It is less than two months now until the referendum on Scottish independence.

So far as lawyers are concerned, Scotland is already a separate legal jurisdiction.  However, subject to some very minor differences, Scotland’s employment law is sufficiently similar to the law in England & Wales that the majority of employers are able to operate both north and south of the border with little regard for the border itself.

Plainly, all of that will change in the event that Scotland becomes an independent country.

From an employer’s point of view, planning for this eventuality is not entirely straightforward.  The Westminster Government has said that it is not willing to “pre-negotiate” the terms of Scotland’s independence; so even if there is a “yes” vote on 18 September, we do not know any of the details of how an independent Scotland would function.  However, it seems certain that employers will have to confront at least some of the following issues:

  1. Taxation:  As an independent country, Scotland will have its own exchequer.  Employers would therefore need to run a separate payroll for operations where employees will be taxed in Scotland.  Where employees undertake only some of their duties in an independent Scotland, it will be necessary to decide where their employment taxes should be paid.
  2. Currency issues: The Scottish Government envisages that an independent Scotland would continue to use sterling in a formal currency union with the rest of the UK; a position not supported by the UK Treasury.  If an independent Scotland were to adopt a different currency, then employers with Scottish operations would be exposed to exchange rate risk in respect of those operations including in respect of salaries and other labour costs.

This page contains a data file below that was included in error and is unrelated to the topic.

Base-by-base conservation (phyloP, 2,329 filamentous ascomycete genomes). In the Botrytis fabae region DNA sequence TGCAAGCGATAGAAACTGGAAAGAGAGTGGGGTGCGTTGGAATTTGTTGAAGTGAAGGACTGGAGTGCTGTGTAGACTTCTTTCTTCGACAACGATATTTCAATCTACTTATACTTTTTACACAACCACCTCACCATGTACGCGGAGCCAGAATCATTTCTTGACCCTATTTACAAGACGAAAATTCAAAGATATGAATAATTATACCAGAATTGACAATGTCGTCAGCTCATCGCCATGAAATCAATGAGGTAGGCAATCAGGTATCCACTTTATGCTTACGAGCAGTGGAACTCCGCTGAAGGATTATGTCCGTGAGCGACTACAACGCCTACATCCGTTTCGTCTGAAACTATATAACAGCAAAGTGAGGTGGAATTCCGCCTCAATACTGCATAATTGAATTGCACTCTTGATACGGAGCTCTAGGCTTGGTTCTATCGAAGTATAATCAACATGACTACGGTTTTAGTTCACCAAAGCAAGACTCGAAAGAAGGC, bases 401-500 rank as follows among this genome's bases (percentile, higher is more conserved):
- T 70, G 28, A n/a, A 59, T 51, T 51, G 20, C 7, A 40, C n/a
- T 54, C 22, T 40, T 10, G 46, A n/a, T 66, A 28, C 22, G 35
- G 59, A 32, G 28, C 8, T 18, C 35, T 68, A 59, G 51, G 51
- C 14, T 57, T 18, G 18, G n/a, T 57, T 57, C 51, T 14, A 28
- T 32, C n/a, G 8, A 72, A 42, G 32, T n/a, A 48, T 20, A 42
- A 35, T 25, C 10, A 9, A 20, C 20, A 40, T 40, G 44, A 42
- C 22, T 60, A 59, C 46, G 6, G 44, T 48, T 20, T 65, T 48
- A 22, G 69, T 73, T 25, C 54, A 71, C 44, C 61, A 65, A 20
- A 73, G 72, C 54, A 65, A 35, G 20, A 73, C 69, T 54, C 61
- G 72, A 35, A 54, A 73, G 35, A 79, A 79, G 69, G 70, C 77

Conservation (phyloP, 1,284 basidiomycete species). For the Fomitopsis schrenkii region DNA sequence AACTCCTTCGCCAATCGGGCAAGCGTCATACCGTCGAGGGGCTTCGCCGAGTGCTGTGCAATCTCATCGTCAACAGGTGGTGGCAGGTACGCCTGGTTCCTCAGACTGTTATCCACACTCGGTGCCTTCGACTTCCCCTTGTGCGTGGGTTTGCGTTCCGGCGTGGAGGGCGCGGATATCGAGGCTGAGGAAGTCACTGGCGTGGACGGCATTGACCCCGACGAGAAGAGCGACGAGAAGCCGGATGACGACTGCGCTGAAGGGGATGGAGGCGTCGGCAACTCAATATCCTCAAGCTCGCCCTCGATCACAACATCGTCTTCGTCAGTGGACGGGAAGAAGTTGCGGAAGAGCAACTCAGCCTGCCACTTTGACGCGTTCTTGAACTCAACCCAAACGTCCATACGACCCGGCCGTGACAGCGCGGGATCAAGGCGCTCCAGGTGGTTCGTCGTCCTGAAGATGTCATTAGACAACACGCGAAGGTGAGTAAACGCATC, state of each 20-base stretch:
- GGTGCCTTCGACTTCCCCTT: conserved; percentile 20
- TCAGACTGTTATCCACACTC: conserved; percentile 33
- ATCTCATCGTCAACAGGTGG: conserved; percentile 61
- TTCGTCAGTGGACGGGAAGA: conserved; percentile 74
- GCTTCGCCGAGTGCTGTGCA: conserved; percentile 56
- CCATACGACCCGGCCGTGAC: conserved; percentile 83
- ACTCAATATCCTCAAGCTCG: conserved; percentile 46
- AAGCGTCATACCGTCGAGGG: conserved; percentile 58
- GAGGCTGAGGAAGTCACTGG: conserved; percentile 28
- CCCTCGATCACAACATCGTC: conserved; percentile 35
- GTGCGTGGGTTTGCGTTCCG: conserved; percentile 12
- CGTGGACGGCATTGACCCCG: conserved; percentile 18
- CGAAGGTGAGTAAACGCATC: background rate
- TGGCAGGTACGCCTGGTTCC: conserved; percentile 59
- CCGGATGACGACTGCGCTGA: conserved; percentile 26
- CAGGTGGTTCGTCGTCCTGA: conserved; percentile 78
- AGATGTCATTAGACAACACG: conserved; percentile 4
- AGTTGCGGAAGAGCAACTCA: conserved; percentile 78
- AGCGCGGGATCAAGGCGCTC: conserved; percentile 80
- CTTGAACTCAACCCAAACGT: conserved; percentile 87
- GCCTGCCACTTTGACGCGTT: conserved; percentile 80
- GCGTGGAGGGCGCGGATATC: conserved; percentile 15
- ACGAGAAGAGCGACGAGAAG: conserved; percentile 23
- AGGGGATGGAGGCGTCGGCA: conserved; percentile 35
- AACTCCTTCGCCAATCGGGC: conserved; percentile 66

3. Pensions: There have been vast quantities of material produced analysing the issues that independence would present for both state pension and private pension provision, and it is fair to say that there are significant challenges and unknowns in both areas.  Focusing on private sector occupational pension schemes, the key uncertainty is in relation to what tax treatment Scotland will provide in relation to such schemes.  Other key issues affect defined benefit pension schemes and could have unappealing consequences.  It is not, for example, clear what type of pension protection regime would be put in place by Scotland to deal with underfunded pension schemes of insolvent employers (as these would presumably no longer be covered by the UK Pension Protection Fund).  Defined benefit pension schemes also risk becoming ‘cross border’ schemes overnight which would trigger various consequences including, most significantly, a requirement to fully fund the pension scheme from day one of independence.
  4. Conflict of laws: Immediately after becoming an independent country, Scotland would carry over its existing employment law unchanged.  However, from that point onwards Scottish employment law would diverge from the rest of the UK.  The Scottish Government has already indicated that it would make certain changes to employment law, such as abolishing “employee shareholder” status and reinstating the 90 day consultation period for redundancies affecting 100 or more employees.  Where employees undertake some duties in independent Scotland but are not based there exclusively, it will be necessary to decide which legal system governs the employment relationship.  This is much easier said than done and, in the event of a dispute, the rules concerning the territorial reach of UK employment law are complex and depend very much on facts pertaining to each employee.
  5. Immigration:  This may be a particular issue if an independent Scotland is not initially successful in joining the European Union.  The White Paper produced by the Scottish Government sets out an intention for an independent Scotland to have a points-based immigration system, but beyond this we know little of how easy it would be for employees to live and work in an independent Scotland.

The difficulty with all of these issues is that there is a limit to the amount of planning which an employer can undertake at this stage.  The full details of the functioning of an independent Scotland will only become known in the event of a “Yes” vote.  However, the Scottish government envisages that the country would become independent on 26 March 2016 – i.e. only 18 months after the referendum, which does not leave very much time for employers to make the necessary preparations.